Look, the Hectic podcast is one of those gems that gives you a new favorite every week. But when I say that this week’s episode with Lindsey Jo Scott is my absolute, impossible-to-beat favorite, I mean it.
If you haven’t listened to it yet, find the time to put it on while you’re driving, working out, cooking, or finishing up your taxes. You really don’t want to miss this one.
One thing that really stood out from this episode was the discussion about mindfulness. Though it has become a bit of a stigmatized cliche, mindfulness is so much more than the buzzword we often see it as.
Lindsey described it as finding a deeper sense of time and a truer sense of being at your core. It’s letting go of shame and fear and shoulds to settle into yourself and honor what you find there.
There are endless ways to practice mindfulness in your life. Over the past few months, I’ve been working with my counselor to stop seeing life as something to get through and start actively pursuing my best life. Mindfulness has been a core part of this process, so I wanted to share some of the revelations I’ve had in hopes they’ll help you too.
You may always be your own worst critic, but treating yourself poorly will only lead to more negativity and struggles. No matter how you feel about something you did or said, ask yourself, “Would I treat someone I love like this? How would I feel if someone said these things to them?”
When I catch myself in moments of negative or hurtful self-talk, my counselor recommends rewinding and telling myself what I would say to someone else in the same situation. She recommends saying it out loud, which feels silly but makes it stick more.
It’s also important to discourage any shame or guilt about your negative feelings. Emotions are healthy, even if they may not be beneficial in the moment. Acknowledge them, feel them, and let them have their place. Then, remind yourself of the truth. As you practice this self-awareness and positive treatment more, it will be easier to catch the spiral of negativity before it starts.
We live in a world that discourages the simplicity of being. When we are surrounded by shows, movies, podcasts, news, social media, games, events, and so much more that update every second, we don’t have room to just sit and check in with ourselves. In fact, we’ve pretty much redefined quiet as boredom. If we don’t have some sort of stimulation, we get anxious and uncomfortable.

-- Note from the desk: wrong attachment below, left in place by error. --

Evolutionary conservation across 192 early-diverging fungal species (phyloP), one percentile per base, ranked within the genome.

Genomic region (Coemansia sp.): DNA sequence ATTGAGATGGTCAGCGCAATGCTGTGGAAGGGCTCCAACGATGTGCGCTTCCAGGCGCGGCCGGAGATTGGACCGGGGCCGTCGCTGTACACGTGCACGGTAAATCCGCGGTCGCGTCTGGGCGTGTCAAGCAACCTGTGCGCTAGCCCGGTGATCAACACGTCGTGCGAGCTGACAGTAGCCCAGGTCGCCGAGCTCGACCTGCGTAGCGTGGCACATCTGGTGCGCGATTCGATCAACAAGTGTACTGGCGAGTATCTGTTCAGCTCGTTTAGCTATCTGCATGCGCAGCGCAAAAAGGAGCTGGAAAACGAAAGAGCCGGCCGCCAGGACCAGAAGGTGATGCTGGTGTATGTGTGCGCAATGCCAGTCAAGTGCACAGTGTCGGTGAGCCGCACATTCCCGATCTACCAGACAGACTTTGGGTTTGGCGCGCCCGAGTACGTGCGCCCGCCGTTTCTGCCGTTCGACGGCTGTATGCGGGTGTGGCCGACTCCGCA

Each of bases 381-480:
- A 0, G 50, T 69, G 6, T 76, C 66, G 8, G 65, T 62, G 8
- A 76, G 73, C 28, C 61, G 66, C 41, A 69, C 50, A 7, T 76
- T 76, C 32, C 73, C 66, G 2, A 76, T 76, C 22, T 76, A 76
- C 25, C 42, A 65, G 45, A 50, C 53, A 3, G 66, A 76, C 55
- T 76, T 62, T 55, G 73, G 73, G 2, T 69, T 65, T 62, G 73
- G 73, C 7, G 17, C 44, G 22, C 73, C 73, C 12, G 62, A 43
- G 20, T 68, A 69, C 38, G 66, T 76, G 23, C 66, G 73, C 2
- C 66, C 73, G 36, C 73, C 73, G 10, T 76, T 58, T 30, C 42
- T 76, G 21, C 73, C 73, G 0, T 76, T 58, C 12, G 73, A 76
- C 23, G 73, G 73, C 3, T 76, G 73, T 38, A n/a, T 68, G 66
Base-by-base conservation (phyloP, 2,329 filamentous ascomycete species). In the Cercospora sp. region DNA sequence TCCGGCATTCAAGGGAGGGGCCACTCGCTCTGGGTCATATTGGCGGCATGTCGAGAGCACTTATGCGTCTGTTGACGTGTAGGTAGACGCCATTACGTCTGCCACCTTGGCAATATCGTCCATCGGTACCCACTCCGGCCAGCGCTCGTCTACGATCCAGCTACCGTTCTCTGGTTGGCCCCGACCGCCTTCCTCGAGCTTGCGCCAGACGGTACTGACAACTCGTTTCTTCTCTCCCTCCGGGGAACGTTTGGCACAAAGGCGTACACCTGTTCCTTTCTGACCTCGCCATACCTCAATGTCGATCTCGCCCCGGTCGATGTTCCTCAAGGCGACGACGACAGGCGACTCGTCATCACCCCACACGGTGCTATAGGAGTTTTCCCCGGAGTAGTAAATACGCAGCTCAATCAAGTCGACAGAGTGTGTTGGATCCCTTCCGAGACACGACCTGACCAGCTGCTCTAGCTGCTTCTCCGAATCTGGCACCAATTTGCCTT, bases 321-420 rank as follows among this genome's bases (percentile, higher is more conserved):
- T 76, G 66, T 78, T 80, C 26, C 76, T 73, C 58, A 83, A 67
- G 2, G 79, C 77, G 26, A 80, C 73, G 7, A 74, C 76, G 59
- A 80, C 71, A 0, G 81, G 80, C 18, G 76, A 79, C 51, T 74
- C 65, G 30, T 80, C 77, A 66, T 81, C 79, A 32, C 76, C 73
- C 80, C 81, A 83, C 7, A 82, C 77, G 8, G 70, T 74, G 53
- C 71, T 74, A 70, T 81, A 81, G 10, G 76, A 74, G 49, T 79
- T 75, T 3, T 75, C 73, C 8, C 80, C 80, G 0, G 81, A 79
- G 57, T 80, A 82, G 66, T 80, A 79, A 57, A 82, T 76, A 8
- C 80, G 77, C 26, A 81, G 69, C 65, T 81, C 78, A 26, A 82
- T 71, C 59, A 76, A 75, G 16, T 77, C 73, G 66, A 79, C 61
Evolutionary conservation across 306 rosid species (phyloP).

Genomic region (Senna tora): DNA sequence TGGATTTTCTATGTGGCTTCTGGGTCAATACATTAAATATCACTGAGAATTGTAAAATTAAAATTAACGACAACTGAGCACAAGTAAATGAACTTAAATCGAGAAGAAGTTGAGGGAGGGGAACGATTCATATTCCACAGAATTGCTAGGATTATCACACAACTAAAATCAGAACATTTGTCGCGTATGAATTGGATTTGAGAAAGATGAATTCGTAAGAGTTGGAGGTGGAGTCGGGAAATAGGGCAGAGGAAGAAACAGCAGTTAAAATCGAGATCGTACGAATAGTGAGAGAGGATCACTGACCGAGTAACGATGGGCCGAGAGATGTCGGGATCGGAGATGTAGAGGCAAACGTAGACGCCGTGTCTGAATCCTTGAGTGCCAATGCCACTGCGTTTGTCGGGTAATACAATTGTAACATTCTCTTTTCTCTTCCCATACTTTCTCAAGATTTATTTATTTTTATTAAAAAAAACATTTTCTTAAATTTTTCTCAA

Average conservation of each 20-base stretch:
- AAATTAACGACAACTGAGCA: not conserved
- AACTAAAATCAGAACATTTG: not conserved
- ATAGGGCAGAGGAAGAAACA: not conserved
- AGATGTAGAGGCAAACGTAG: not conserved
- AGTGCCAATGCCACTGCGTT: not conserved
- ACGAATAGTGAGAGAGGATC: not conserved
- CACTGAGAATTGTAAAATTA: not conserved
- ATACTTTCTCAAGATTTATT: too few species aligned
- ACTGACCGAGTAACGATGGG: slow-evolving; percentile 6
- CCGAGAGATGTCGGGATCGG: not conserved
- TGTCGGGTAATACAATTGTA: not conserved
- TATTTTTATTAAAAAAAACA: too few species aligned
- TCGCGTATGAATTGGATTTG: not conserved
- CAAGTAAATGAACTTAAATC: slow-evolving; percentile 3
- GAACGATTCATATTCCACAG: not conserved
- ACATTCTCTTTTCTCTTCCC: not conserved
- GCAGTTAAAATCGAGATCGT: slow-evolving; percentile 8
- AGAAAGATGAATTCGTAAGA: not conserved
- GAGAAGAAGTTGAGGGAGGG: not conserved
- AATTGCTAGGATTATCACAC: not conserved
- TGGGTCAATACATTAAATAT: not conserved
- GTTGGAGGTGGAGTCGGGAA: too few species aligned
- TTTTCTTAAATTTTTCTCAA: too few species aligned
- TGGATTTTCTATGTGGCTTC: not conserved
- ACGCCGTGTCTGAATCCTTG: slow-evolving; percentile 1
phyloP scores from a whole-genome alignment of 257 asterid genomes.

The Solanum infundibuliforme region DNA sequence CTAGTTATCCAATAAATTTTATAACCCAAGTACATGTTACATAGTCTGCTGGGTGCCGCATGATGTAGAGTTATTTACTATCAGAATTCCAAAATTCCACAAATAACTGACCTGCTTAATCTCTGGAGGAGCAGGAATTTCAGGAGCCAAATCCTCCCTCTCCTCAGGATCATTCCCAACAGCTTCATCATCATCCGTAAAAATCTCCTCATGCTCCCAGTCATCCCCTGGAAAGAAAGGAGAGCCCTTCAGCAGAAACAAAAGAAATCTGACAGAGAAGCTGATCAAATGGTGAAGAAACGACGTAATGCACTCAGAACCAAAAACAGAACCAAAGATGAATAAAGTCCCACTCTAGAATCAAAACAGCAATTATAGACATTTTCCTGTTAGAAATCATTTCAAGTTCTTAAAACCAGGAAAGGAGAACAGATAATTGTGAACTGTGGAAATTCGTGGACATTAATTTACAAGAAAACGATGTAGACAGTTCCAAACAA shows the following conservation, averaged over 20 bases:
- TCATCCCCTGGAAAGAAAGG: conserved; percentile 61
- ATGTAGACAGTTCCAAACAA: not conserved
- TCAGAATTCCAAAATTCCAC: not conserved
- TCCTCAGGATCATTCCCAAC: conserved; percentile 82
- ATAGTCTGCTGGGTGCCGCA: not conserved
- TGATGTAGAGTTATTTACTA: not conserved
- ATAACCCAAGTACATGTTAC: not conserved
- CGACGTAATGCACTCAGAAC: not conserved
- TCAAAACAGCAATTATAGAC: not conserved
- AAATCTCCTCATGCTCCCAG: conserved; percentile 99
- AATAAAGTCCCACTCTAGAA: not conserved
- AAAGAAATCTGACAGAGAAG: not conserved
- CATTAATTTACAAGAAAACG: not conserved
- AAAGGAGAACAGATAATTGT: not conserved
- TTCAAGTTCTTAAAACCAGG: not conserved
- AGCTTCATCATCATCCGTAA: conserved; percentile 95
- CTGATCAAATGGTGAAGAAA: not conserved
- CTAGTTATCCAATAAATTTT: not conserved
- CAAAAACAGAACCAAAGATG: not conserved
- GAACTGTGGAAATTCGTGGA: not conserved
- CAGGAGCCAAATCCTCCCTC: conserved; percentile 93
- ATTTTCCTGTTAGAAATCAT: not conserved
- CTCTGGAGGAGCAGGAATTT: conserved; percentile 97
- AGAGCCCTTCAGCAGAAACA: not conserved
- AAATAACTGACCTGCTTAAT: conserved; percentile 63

Though it’s hard to get away from every noise, make the conscious choice to seek quiet when you can. Take a walk outside and seek out the small things you might’ve missed otherwise. Sit in silence or with classical music rather than watching or listening to something that demands your attention. Give your brain time to rest as you sit with yourself and focus on how you’re really doing.
If we don’t take the time to understand our wants and needs, we can’t meet them. We can’t do the things that align with our values and we get burnt out trying to be something we’re not. The more we get stuck in the shoulds, the less we have to give to the things that matter.
For Lindsey, being mindful of what she needed meant going to therapy and eventually getting diagnosed with autism and ADHD. It gave her the courage to seek help and the chance to find freedom through it.
For Darryl, it meant finding a new perspective on ADHD and learning to embrace it as the superpower it is.
For Michelle, it meant discovering where she shines and surrounding herself with people that see how she fits into the team and make room for her there.
When you can understand how your wants and needs align, even (or especially) if it’s not what you “should” do, you can make healthier, better choices. And as you learn more about who you are, you can bring that person more authentically into the world.
Get the full story here to learn more about Lindsey, what “all brains are beautiful” looks like in action, and how to achieve internal success.
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